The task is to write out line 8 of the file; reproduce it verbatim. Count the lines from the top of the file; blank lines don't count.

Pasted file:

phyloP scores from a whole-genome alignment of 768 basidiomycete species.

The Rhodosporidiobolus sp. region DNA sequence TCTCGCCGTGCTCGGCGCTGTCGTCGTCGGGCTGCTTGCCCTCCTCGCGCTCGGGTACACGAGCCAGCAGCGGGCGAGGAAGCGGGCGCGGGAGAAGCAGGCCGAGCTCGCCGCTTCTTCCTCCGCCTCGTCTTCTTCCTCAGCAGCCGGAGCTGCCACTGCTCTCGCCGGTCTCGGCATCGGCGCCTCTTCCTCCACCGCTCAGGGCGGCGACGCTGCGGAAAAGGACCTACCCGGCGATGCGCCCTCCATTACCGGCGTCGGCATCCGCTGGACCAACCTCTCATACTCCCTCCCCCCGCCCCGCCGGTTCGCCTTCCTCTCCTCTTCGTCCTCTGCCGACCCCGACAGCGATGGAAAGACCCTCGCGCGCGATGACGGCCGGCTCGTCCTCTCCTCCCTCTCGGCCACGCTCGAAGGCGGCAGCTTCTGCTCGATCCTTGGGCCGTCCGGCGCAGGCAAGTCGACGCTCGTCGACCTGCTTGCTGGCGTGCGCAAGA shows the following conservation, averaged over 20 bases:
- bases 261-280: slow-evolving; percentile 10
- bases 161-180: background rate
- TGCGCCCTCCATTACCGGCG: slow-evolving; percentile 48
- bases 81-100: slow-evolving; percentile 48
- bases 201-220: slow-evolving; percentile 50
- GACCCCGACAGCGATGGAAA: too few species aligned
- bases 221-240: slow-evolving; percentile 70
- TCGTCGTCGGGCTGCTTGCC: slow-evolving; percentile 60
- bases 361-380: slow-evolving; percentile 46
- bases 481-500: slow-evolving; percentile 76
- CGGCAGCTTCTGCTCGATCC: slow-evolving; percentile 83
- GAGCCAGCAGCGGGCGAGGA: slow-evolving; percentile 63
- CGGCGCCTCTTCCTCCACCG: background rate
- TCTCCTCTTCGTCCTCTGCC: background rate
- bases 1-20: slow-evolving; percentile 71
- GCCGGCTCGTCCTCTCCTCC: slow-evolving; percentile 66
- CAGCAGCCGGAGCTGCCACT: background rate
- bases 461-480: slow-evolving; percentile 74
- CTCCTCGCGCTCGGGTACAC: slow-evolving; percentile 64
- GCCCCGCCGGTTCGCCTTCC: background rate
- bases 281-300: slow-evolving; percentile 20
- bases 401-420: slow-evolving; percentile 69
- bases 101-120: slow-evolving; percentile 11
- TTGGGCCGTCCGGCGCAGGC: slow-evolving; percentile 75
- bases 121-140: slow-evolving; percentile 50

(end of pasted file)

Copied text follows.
- GACCCCGACAGCGATGGAAA: too few species aligned